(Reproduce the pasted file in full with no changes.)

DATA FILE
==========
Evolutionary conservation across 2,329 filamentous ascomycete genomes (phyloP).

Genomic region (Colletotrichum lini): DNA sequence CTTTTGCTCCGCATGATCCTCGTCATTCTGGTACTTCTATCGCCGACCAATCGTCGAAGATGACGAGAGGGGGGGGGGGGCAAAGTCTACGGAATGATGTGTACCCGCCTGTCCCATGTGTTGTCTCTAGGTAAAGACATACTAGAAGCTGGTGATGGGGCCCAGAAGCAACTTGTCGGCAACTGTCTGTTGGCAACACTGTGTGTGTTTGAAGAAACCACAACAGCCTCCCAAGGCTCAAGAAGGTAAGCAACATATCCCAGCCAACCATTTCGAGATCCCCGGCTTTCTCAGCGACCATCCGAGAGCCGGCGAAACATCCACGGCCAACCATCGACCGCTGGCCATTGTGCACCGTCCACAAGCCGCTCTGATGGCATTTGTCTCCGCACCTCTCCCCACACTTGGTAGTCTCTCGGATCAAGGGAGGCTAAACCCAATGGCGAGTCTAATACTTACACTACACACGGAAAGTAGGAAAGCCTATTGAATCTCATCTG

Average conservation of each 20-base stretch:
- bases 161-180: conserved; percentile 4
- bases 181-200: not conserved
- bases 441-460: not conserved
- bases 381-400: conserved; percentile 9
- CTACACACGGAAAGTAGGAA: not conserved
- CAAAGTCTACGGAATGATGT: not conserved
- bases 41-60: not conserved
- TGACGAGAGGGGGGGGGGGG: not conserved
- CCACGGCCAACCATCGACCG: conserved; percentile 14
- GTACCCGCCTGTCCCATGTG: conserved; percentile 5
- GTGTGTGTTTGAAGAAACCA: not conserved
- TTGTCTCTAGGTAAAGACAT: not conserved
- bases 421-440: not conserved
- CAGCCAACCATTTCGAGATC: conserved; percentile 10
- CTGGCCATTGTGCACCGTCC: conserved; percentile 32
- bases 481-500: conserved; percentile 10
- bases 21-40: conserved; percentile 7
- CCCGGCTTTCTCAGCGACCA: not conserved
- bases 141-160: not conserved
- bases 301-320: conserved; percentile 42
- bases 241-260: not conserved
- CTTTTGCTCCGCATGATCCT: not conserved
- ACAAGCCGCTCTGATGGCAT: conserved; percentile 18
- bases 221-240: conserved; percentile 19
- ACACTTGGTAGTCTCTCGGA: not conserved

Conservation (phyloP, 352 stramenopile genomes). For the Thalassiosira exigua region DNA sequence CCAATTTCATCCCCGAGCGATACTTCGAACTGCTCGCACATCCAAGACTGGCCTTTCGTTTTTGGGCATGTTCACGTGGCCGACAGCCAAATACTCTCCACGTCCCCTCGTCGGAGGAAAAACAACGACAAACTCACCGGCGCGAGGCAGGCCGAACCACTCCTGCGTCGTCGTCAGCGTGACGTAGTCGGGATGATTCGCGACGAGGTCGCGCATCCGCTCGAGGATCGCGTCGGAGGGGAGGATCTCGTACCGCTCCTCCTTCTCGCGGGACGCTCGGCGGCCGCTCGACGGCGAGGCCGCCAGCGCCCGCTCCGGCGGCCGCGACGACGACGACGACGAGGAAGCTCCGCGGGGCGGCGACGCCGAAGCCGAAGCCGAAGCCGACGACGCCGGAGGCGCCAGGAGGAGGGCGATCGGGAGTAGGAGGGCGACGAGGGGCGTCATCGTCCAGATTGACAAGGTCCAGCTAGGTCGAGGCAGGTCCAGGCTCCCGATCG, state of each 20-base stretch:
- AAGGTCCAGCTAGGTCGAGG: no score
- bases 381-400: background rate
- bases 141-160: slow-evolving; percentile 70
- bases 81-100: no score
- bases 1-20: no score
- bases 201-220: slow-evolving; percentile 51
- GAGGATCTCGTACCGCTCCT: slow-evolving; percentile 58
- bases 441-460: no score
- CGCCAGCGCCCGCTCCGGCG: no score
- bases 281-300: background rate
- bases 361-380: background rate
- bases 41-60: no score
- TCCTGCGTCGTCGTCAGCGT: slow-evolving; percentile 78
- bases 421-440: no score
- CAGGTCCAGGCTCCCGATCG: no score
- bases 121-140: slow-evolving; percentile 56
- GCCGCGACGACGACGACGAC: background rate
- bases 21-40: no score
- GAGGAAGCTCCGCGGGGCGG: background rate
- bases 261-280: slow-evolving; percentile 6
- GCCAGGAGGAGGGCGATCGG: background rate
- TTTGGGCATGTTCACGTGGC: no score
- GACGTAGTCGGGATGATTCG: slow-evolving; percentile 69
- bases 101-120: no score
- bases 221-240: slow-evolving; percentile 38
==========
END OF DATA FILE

Evolutionary conservation across 2,329 filamentous ascomycete genomes (phyloP).

Genomic region (Colletotrichum lini): DNA sequence CTTTTGCTCCGCATGATCCTCGTCATTCTGGTACTTCTATCGCCGACCAATCGTCGAAGATGACGAGAGGGGGGGGGGGGCAAAGTCTACGGAATGATGTGTACCCGCCTGTCCCATGTGTTGTCTCTAGGTAAAGACATACTAGAAGCTGGTGATGGGGCCCAGAAGCAACTTGTCGGCAACTGTCTGTTGGCAACACTGTGTGTGTTTGAAGAAACCACAACAGCCTCCCAAGGCTCAAGAAGGTAAGCAACATATCCCAGCCAACCATTTCGAGATCCCCGGCTTTCTCAGCGACCATCCGAGAGCCGGCGAAACATCCACGGCCAACCATCGACCGCTGGCCATTGTGCACCGTCCACAAGCCGCTCTGATGGCATTTGTCTCCGCACCTCTCCCCACACTTGGTAGTCTCTCGGATCAAGGGAGGCTAAACCCAATGGCGAGTCTAATACTTACACTACACACGGAAAGTAGGAAAGCCTATTGAATCTCATCTG

Average conservation of each 20-base stretch:
- bases 161-180: conserved; percentile 4
- bases 181-200: not conserved
- bases 441-460: not conserved
- bases 381-400: conserved; percentile 9
- CTACACACGGAAAGTAGGAA: not conserved
- CAAAGTCTACGGAATGATGT: not conserved
- bases 41-60: not conserved
- TGACGAGAGGGGGGGGGGGG: not conserved
- CCACGGCCAACCATCGACCG: conserved; percentile 14
- GTACCCGCCTGTCCCATGTG: conserved; percentile 5
- GTGTGTGTTTGAAGAAACCA: not conserved
- TTGTCTCTAGGTAAAGACAT: not conserved
- bases 421-440: not conserved
- CAGCCAACCATTTCGAGATC: conserved; percentile 10
- CTGGCCATTGTGCACCGTCC: conserved; percentile 32
- bases 481-500: conserved; percentile 10
- bases 21-40: conserved; percentile 7
- CCCGGCTTTCTCAGCGACCA: not conserved
- bases 141-160: not conserved
- bases 301-320: conserved; percentile 42
- bases 241-260: not conserved
- CTTTTGCTCCGCATGATCCT: not conserved
- ACAAGCCGCTCTGATGGCAT: conserved; percentile 18
- bases 221-240: conserved; percentile 19
- ACACTTGGTAGTCTCTCGGA: not conserved

Conservation (phyloP, 352 stramenopile genomes). For the Thalassiosira exigua region DNA sequence CCAATTTCATCCCCGAGCGATACTTCGAACTGCTCGCACATCCAAGACTGGCCTTTCGTTTTTGGGCATGTTCACGTGGCCGACAGCCAAATACTCTCCACGTCCCCTCGTCGGAGGAAAAACAACGACAAACTCACCGGCGCGAGGCAGGCCGAACCACTCCTGCGTCGTCGTCAGCGTGACGTAGTCGGGATGATTCGCGACGAGGTCGCGCATCCGCTCGAGGATCGCGTCGGAGGGGAGGATCTCGTACCGCTCCTCCTTCTCGCGGGACGCTCGGCGGCCGCTCGACGGCGAGGCCGCCAGCGCCCGCTCCGGCGGCCGCGACGACGACGACGACGAGGAAGCTCCGCGGGGCGGCGACGCCGAAGCCGAAGCCGAAGCCGACGACGCCGGAGGCGCCAGGAGGAGGGCGATCGGGAGTAGGAGGGCGACGAGGGGCGTCATCGTCCAGATTGACAAGGTCCAGCTAGGTCGAGGCAGGTCCAGGCTCCCGATCG, state of each 20-base stretch:
- AAGGTCCAGCTAGGTCGAGG: no score
- bases 381-400: background rate
- bases 141-160: slow-evolving; percentile 70
- bases 81-100: no score
- bases 1-20: no score
- bases 201-220: slow-evolving; percentile 51
- GAGGATCTCGTACCGCTCCT: slow-evolving; percentile 58
- bases 441-460: no score
- CGCCAGCGCCCGCTCCGGCG: no score
- bases 281-300: background rate
- bases 361-380: background rate
- bases 41-60: no score
- TCCTGCGTCGTCGTCAGCGT: slow-evolving; percentile 78
- bases 421-440: no score
- CAGGTCCAGGCTCCCGATCG: no score
- bases 121-140: slow-evolving; percentile 56
- GCCGCGACGACGACGACGAC: background rate
- bases 21-40: no score
- GAGGAAGCTCCGCGGGGCGG: background rate
- bases 261-280: slow-evolving; percentile 6
- GCCAGGAGGAGGGCGATCGG: background rate
- TTTGGGCATGTTCACGTGGC: no score
- GACGTAGTCGGGATGATTCG: slow-evolving; percentile 69
- bases 101-120: no score
- bases 221-240: slow-evolving; percentile 38